Reactive dilation of large coronary arteries in conscious dogs.
To study the response of large coronary arteries to short periods of myocardial ischemia a pair of ultrasonic dimension transducers, a flow probe and a hydraulic occluder were implanted around the left circumflex coronary artery for the instantaneous and continuous measurement of external coronary artery dimensions and coronary blood flow, respectively. At 6.1 +/- 0.4 seconds after release of a 15-second occlusion, mean coronary blood flow increased by 255 +/- 30% from a preocclusion flow of 32 +/- 4.1 ml/min. At this time, large coronary arterial cross-sectional area was unchanged but increased slowly, reaching a peak 28 +/- 4.4% above preocclusion levels 61 +/- 3.2 seconds after occlusion, i.e., reactive dilation. During maximal reactive dilation, coronary blood flow had already returned to control levels, and heart rate, mean arterial pressure, left ventricular systolic pressure, and left ventricular dP/dt were not different from control. The reactive dilation was not affected if the occlusion occurred proximal or distal to where diameter was measured, or by combined alpha- and beta-adrenergic receptor blockade, ganglionic blockade, inhibition of prostaglandin synthesis, or by aminophylline. When the reactive hyperemia was prevented by constricting the coronary artery upon release of the coronary occlusion, the reactive dilation was not observed. Thus, large coronary arteries respond to brief periods of occlusion with reactive dilation. The time course of this response is distinctly different from the accompanying reactive hyperemia, and could be eliminated by preventing the marked increase in coronary blood flow following release from the brief period of coronary artery occlusion.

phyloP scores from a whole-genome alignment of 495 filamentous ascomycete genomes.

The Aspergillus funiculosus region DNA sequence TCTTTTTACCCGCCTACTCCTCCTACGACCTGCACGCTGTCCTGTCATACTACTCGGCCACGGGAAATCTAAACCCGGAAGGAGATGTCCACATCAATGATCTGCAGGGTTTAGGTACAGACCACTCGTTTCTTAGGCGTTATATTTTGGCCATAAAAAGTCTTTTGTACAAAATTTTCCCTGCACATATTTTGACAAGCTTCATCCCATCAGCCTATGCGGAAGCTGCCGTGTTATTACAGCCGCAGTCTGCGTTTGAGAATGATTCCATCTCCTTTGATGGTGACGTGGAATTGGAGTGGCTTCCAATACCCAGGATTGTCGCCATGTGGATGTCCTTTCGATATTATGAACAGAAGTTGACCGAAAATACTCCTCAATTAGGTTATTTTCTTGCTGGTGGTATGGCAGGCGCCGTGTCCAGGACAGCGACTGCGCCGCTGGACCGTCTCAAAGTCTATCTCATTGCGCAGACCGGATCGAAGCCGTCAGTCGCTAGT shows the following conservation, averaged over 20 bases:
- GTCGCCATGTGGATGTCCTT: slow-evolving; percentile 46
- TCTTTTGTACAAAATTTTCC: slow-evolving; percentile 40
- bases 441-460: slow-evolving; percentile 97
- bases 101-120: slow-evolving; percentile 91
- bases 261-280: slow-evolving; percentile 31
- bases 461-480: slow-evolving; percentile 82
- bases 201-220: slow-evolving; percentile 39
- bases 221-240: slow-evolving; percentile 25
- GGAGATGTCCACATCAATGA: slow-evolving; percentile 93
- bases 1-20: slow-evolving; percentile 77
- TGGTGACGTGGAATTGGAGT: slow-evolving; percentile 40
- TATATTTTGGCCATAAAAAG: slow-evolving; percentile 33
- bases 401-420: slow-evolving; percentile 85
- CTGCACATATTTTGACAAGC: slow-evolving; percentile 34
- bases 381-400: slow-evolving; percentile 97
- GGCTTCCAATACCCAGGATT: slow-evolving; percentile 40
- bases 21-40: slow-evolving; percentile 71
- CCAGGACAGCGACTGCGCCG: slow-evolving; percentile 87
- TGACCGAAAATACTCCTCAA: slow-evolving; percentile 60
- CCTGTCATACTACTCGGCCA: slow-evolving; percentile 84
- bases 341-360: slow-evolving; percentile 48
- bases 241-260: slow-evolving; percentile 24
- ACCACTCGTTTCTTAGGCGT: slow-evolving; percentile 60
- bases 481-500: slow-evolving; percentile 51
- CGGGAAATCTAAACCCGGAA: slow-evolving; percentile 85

- Copyright © 1984 by American Heart Association